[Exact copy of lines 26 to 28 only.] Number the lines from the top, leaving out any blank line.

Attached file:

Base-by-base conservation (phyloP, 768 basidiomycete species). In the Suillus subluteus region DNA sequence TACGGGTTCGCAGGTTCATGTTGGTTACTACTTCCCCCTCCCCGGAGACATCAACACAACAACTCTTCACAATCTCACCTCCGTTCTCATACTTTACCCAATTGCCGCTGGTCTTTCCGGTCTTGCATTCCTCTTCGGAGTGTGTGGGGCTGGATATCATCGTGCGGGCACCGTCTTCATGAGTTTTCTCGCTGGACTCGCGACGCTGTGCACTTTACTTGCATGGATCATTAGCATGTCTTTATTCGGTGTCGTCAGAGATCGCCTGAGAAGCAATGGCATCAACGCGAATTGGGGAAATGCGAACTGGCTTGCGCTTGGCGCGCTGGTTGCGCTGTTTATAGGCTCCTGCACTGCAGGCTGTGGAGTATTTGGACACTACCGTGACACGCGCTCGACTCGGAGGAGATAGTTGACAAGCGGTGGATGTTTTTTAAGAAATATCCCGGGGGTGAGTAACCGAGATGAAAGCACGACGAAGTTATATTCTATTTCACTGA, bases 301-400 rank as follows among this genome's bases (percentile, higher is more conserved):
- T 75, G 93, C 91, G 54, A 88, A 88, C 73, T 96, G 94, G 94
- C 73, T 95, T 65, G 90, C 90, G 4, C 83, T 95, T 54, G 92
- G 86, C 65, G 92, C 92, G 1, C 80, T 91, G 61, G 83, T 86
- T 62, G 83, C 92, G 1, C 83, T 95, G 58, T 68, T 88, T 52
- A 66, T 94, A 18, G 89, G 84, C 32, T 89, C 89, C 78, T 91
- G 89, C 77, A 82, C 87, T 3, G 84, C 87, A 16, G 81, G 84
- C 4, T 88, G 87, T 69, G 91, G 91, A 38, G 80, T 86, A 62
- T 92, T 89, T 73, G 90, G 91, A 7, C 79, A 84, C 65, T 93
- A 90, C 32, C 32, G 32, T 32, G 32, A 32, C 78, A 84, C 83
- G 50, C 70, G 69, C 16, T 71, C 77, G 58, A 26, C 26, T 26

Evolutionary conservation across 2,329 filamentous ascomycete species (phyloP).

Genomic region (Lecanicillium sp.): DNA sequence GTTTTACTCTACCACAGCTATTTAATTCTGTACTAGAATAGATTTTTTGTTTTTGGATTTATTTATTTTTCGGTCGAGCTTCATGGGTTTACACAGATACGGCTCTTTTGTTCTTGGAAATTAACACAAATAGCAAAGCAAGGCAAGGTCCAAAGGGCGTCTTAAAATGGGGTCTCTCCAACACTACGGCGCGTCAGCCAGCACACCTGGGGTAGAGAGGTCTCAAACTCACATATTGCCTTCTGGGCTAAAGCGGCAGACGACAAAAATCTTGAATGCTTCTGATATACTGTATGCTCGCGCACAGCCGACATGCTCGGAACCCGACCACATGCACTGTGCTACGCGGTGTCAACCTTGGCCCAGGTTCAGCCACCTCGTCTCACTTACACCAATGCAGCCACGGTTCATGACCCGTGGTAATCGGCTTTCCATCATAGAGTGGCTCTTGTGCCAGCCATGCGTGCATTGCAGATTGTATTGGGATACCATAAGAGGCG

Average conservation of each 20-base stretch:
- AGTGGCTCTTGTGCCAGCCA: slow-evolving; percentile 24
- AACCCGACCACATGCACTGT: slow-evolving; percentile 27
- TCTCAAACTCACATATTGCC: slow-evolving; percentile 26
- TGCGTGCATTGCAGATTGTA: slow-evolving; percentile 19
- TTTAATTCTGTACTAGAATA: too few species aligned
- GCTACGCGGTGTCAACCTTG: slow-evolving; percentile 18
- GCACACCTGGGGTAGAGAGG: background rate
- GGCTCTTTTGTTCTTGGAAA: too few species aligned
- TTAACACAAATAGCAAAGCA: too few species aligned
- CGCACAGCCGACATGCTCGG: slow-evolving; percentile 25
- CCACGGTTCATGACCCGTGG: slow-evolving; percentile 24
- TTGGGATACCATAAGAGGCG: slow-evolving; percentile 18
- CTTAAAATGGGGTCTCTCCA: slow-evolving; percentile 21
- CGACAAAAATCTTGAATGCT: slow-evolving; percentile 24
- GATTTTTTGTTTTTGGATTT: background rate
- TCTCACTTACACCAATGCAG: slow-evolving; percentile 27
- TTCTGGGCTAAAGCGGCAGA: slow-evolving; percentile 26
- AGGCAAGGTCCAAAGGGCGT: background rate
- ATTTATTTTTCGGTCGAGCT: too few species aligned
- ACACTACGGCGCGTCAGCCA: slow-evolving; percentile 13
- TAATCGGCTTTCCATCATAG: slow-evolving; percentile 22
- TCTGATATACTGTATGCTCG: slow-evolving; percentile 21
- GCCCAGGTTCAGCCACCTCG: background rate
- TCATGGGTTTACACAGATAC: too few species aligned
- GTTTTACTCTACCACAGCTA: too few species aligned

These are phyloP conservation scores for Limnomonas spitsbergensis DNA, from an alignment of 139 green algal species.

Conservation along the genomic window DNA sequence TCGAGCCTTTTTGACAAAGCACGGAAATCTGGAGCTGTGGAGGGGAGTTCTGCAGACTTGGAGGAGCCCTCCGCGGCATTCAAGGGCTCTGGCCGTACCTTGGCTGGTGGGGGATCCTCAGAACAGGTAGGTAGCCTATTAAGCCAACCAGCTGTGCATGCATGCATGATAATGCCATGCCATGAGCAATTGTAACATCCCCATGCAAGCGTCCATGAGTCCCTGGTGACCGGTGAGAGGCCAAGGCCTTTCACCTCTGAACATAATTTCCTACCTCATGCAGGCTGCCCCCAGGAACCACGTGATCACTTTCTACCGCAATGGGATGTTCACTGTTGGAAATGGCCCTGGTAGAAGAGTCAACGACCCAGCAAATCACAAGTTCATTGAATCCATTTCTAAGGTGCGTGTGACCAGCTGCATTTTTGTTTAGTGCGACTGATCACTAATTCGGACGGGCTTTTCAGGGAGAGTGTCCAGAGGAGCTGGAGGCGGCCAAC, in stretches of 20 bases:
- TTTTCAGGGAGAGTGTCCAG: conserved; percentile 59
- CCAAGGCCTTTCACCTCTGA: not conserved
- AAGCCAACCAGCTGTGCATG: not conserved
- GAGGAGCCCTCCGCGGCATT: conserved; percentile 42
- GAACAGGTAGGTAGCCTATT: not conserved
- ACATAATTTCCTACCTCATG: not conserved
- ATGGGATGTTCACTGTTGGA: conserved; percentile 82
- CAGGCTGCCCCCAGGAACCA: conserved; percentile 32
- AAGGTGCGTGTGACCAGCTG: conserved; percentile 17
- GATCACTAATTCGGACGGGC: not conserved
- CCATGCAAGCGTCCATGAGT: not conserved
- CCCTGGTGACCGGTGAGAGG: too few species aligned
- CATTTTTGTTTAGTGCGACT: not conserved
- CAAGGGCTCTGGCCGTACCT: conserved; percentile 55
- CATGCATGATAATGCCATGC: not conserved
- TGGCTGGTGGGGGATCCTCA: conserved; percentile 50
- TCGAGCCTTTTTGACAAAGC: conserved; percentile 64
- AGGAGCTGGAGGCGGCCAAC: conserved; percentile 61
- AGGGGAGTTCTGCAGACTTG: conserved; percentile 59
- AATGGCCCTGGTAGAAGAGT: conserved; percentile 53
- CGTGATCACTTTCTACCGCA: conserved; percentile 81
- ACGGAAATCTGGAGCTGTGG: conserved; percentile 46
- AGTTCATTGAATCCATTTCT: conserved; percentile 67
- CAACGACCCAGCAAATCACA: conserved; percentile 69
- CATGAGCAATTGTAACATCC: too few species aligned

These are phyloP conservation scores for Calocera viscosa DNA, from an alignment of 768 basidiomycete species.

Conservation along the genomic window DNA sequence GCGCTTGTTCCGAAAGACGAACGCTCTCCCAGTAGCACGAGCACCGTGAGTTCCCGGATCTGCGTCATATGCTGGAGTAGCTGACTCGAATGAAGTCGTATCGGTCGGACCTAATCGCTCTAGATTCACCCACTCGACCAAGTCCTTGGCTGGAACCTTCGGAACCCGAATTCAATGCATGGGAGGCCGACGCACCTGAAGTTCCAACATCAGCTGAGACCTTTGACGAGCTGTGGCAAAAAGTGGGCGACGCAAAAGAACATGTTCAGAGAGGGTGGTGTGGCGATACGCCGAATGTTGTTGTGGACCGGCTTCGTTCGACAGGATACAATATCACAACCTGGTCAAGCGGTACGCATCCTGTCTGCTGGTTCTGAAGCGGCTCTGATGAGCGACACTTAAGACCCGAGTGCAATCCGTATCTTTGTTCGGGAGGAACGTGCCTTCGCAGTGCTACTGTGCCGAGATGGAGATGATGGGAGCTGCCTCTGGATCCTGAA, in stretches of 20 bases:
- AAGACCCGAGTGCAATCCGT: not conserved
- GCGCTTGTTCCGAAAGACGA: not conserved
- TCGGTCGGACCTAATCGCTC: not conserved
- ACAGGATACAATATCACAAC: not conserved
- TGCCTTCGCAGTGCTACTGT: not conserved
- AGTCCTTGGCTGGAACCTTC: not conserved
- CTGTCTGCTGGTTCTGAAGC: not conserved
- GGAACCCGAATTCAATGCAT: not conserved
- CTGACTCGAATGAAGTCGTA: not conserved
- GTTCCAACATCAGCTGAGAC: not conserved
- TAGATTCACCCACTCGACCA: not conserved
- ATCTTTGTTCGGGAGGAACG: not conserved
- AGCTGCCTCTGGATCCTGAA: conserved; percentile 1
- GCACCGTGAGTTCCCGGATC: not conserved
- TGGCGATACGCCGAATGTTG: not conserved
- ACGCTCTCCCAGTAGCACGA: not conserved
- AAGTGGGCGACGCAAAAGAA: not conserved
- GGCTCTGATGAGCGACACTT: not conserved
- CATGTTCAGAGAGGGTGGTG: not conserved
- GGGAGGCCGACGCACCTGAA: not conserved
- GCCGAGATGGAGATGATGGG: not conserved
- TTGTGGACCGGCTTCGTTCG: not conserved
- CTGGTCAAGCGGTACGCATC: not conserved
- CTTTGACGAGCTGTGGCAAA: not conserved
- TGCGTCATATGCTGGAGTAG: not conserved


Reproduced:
- TTGGGATACCATAAGAGGCG: slow-evolving; percentile 18
- CTTAAAATGGGGTCTCTCCA: slow-evolving; percentile 21
- CGACAAAAATCTTGAATGCT: slow-evolving; percentile 24